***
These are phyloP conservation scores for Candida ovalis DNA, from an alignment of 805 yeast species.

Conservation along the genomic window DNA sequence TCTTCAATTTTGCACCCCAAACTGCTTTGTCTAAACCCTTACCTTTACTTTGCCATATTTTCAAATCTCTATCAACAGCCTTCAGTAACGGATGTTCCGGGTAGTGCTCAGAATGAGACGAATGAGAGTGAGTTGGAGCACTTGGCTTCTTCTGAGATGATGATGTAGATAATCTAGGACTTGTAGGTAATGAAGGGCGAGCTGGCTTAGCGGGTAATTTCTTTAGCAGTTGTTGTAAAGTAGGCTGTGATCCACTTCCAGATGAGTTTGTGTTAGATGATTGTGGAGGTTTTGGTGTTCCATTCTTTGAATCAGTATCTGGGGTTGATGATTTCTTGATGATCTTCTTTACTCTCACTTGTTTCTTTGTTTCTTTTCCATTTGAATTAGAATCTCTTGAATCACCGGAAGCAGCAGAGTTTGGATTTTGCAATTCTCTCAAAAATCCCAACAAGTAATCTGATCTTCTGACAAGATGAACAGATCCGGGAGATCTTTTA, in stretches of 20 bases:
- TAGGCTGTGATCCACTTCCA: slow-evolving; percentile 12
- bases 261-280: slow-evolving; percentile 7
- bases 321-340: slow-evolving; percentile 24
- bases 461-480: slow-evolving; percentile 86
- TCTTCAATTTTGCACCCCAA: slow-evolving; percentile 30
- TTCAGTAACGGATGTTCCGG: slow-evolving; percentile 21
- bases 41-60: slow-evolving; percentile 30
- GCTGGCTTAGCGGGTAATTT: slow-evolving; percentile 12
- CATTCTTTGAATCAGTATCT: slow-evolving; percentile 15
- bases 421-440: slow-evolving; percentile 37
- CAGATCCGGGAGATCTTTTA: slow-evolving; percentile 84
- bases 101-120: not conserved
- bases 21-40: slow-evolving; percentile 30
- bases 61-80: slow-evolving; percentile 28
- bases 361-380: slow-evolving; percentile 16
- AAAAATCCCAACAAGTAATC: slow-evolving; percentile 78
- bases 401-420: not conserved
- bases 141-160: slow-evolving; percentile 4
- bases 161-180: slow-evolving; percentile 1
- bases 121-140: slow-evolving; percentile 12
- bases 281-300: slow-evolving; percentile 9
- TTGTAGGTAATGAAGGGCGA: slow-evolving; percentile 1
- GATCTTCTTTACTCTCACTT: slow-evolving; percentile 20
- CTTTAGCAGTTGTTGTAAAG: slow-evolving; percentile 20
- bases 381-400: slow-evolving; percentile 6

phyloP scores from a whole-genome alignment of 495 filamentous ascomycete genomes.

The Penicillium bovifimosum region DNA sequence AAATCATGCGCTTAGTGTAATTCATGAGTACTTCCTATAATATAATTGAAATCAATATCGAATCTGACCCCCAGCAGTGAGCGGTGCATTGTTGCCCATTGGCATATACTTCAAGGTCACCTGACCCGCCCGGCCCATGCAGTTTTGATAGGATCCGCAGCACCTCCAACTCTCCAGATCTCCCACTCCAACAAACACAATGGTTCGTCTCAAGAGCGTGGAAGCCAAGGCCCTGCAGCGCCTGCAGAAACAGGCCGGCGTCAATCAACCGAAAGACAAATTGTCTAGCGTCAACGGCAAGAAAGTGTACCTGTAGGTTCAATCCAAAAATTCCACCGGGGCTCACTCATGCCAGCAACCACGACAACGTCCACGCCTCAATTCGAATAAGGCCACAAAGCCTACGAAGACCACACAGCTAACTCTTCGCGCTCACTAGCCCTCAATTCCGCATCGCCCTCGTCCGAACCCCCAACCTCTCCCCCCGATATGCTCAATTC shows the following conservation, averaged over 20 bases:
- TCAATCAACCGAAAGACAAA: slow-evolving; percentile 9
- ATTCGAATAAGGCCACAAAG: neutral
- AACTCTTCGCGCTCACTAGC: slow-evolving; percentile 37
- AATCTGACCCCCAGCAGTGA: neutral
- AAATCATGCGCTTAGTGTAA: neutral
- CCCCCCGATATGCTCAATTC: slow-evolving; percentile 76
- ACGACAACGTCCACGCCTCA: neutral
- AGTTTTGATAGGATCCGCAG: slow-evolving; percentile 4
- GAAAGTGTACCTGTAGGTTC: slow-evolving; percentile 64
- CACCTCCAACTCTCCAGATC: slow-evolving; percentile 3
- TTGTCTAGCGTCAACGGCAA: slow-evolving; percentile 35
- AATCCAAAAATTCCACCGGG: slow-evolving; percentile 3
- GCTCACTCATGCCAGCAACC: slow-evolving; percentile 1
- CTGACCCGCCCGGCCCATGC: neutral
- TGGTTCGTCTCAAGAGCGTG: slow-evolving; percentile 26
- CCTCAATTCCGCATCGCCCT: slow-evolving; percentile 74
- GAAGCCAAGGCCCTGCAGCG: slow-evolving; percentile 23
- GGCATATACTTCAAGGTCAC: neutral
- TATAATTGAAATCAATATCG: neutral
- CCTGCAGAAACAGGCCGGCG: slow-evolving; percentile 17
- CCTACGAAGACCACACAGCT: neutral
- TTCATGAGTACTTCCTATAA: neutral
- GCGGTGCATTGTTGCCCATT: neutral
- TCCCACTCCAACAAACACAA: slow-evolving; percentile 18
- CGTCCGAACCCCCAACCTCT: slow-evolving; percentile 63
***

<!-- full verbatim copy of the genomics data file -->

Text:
These are phyloP conservation scores for Candida ovalis DNA, from an alignment of 805 yeast species.

Conservation along the genomic window DNA sequence TCTTCAATTTTGCACCCCAAACTGCTTTGTCTAAACCCTTACCTTTACTTTGCCATATTTTCAAATCTCTATCAACAGCCTTCAGTAACGGATGTTCCGGGTAGTGCTCAGAATGAGACGAATGAGAGTGAGTTGGAGCACTTGGCTTCTTCTGAGATGATGATGTAGATAATCTAGGACTTGTAGGTAATGAAGGGCGAGCTGGCTTAGCGGGTAATTTCTTTAGCAGTTGTTGTAAAGTAGGCTGTGATCCACTTCCAGATGAGTTTGTGTTAGATGATTGTGGAGGTTTTGGTGTTCCATTCTTTGAATCAGTATCTGGGGTTGATGATTTCTTGATGATCTTCTTTACTCTCACTTGTTTCTTTGTTTCTTTTCCATTTGAATTAGAATCTCTTGAATCACCGGAAGCAGCAGAGTTTGGATTTTGCAATTCTCTCAAAAATCCCAACAAGTAATCTGATCTTCTGACAAGATGAACAGATCCGGGAGATCTTTTA, in stretches of 20 bases:
- TAGGCTGTGATCCACTTCCA: slow-evolving; percentile 12
- bases 261-280: slow-evolving; percentile 7
- bases 321-340: slow-evolving; percentile 24
- bases 461-480: slow-evolving; percentile 86
- TCTTCAATTTTGCACCCCAA: slow-evolving; percentile 30
- TTCAGTAACGGATGTTCCGG: slow-evolving; percentile 21
- bases 41-60: slow-evolving; percentile 30
- GCTGGCTTAGCGGGTAATTT: slow-evolving; percentile 12
- CATTCTTTGAATCAGTATCT: slow-evolving; percentile 15
- bases 421-440: slow-evolving; percentile 37
- CAGATCCGGGAGATCTTTTA: slow-evolving; percentile 84
- bases 101-120: not conserved
- bases 21-40: slow-evolving; percentile 30
- bases 61-80: slow-evolving; percentile 28
- bases 361-380: slow-evolving; percentile 16
- AAAAATCCCAACAAGTAATC: slow-evolving; percentile 78
- bases 401-420: not conserved
- bases 141-160: slow-evolving; percentile 4
- bases 161-180: slow-evolving; percentile 1
- bases 121-140: slow-evolving; percentile 12
- bases 281-300: slow-evolving; percentile 9
- TTGTAGGTAATGAAGGGCGA: slow-evolving; percentile 1
- GATCTTCTTTACTCTCACTT: slow-evolving; percentile 20
- CTTTAGCAGTTGTTGTAAAG: slow-evolving; percentile 20
- bases 381-400: slow-evolving; percentile 6

phyloP scores from a whole-genome alignment of 495 filamentous ascomycete genomes.

The Penicillium bovifimosum region DNA sequence AAATCATGCGCTTAGTGTAATTCATGAGTACTTCCTATAATATAATTGAAATCAATATCGAATCTGACCCCCAGCAGTGAGCGGTGCATTGTTGCCCATTGGCATATACTTCAAGGTCACCTGACCCGCCCGGCCCATGCAGTTTTGATAGGATCCGCAGCACCTCCAACTCTCCAGATCTCCCACTCCAACAAACACAATGGTTCGTCTCAAGAGCGTGGAAGCCAAGGCCCTGCAGCGCCTGCAGAAACAGGCCGGCGTCAATCAACCGAAAGACAAATTGTCTAGCGTCAACGGCAAGAAAGTGTACCTGTAGGTTCAATCCAAAAATTCCACCGGGGCTCACTCATGCCAGCAACCACGACAACGTCCACGCCTCAATTCGAATAAGGCCACAAAGCCTACGAAGACCACACAGCTAACTCTTCGCGCTCACTAGCCCTCAATTCCGCATCGCCCTCGTCCGAACCCCCAACCTCTCCCCCCGATATGCTCAATTC shows the following conservation, averaged over 20 bases:
- TCAATCAACCGAAAGACAAA: slow-evolving; percentile 9
- ATTCGAATAAGGCCACAAAG: neutral
- AACTCTTCGCGCTCACTAGC: slow-evolving; percentile 37
- AATCTGACCCCCAGCAGTGA: neutral
- AAATCATGCGCTTAGTGTAA: neutral
- CCCCCCGATATGCTCAATTC: slow-evolving; percentile 76
- ACGACAACGTCCACGCCTCA: neutral
- AGTTTTGATAGGATCCGCAG: slow-evolving; percentile 4
- GAAAGTGTACCTGTAGGTTC: slow-evolving; percentile 64
- CACCTCCAACTCTCCAGATC: slow-evolving; percentile 3
- TTGTCTAGCGTCAACGGCAA: slow-evolving; percentile 35
- AATCCAAAAATTCCACCGGG: slow-evolving; percentile 3
- GCTCACTCATGCCAGCAACC: slow-evolving; percentile 1
- CTGACCCGCCCGGCCCATGC: neutral
- TGGTTCGTCTCAAGAGCGTG: slow-evolving; percentile 26
- CCTCAATTCCGCATCGCCCT: slow-evolving; percentile 74
- GAAGCCAAGGCCCTGCAGCG: slow-evolving; percentile 23
- GGCATATACTTCAAGGTCAC: neutral
- TATAATTGAAATCAATATCG: neutral
- CCTGCAGAAACAGGCCGGCG: slow-evolving; percentile 17
- CCTACGAAGACCACACAGCT: neutral
- TTCATGAGTACTTCCTATAA: neutral
- GCGGTGCATTGTTGCCCATT: neutral
- TCCCACTCCAACAAACACAA: slow-evolving; percentile 18
- CGTCCGAACCCCCAACCTCT: slow-evolving; percentile 63